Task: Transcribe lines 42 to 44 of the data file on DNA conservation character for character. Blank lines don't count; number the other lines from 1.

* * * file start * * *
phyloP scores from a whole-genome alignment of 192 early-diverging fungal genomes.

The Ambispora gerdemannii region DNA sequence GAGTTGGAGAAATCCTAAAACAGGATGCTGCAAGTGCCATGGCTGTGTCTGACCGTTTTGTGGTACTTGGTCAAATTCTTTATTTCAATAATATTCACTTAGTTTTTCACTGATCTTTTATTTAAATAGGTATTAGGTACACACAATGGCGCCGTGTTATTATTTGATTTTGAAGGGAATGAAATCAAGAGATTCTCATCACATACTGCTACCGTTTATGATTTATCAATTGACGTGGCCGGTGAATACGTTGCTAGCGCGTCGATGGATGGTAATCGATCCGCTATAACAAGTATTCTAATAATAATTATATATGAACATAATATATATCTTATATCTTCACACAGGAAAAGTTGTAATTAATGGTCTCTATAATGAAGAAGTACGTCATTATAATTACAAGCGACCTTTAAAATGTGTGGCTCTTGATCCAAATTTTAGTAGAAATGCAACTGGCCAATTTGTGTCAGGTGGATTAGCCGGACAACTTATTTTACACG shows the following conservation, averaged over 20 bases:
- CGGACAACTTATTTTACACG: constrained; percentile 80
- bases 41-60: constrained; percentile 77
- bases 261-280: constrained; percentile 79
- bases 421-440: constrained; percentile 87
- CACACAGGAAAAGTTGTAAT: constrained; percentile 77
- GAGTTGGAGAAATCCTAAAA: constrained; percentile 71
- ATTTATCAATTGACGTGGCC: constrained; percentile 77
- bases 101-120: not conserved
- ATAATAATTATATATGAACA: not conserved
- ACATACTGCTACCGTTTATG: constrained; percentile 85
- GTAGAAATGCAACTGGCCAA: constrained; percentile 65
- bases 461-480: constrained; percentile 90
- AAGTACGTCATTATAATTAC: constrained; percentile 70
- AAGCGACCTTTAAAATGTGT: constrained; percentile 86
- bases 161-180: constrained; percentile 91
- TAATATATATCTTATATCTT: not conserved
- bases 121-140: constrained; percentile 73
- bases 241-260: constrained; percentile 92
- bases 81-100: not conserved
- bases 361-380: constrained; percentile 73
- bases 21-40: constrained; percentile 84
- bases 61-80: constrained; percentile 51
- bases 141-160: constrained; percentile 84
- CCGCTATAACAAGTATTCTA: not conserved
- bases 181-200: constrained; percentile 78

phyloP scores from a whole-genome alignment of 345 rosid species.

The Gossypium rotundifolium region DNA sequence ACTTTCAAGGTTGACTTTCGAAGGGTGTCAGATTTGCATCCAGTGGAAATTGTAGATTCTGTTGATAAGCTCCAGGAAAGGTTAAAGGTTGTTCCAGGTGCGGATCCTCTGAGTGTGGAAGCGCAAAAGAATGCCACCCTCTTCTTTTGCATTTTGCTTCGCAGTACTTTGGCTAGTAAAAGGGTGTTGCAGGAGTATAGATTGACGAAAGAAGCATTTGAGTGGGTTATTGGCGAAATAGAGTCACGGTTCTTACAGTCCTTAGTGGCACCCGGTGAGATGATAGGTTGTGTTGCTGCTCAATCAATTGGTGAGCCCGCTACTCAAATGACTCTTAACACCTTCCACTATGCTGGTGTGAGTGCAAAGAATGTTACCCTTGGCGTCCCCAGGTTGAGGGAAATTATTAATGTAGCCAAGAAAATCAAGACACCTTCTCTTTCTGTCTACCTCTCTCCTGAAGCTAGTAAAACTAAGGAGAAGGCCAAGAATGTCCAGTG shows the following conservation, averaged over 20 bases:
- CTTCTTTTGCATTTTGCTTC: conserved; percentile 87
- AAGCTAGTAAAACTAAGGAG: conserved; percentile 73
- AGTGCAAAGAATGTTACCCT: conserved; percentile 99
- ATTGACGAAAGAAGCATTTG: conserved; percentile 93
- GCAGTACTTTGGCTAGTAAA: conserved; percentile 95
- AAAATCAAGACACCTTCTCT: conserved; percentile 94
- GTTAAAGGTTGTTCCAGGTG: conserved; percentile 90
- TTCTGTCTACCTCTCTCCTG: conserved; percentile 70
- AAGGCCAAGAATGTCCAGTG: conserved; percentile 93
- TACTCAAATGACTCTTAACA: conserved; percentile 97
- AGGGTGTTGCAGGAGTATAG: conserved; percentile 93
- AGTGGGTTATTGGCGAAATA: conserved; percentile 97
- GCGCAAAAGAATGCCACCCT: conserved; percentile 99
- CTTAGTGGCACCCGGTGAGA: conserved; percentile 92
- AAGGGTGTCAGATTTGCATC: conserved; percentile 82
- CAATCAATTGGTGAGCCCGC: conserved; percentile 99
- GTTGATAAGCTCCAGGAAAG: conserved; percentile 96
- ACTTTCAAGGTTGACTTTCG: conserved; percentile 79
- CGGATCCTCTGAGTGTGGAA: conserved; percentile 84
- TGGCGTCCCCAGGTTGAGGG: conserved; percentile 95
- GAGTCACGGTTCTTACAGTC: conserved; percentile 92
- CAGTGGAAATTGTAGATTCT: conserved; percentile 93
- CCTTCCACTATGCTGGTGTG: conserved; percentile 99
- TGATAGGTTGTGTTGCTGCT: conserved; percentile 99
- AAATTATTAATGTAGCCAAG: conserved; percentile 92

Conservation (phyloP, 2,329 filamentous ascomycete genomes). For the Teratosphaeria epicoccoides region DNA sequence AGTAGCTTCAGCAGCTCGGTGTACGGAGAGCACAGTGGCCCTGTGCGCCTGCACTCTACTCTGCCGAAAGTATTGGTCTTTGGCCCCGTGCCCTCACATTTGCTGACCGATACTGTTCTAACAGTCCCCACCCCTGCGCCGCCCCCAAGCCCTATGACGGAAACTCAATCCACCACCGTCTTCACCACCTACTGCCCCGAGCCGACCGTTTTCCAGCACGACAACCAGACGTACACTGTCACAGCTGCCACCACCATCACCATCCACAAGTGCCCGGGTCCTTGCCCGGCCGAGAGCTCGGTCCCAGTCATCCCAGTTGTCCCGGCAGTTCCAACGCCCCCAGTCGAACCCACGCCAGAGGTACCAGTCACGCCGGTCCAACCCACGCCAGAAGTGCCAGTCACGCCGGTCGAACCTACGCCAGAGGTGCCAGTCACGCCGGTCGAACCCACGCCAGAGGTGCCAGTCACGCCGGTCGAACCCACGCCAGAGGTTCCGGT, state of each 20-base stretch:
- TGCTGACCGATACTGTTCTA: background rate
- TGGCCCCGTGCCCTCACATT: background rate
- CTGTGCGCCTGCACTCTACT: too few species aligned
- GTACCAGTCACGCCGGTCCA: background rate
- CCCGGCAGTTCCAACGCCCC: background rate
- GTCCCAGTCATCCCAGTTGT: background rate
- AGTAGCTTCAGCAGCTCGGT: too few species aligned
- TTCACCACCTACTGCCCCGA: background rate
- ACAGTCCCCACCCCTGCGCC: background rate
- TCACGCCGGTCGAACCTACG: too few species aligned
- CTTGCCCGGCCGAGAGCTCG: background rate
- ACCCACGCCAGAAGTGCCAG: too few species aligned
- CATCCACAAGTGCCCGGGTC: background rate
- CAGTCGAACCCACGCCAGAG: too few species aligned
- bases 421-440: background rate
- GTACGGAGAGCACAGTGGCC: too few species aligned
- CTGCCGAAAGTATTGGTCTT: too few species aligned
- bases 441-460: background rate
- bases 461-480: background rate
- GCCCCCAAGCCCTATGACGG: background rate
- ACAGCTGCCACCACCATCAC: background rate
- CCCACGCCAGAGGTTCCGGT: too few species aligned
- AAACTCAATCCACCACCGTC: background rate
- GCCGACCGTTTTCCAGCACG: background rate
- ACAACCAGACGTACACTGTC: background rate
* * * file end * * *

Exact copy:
- GCGCAAAAGAATGCCACCCT: conserved; percentile 99
- CTTAGTGGCACCCGGTGAGA: conserved; percentile 92
- AAGGGTGTCAGATTTGCATC: conserved; percentile 82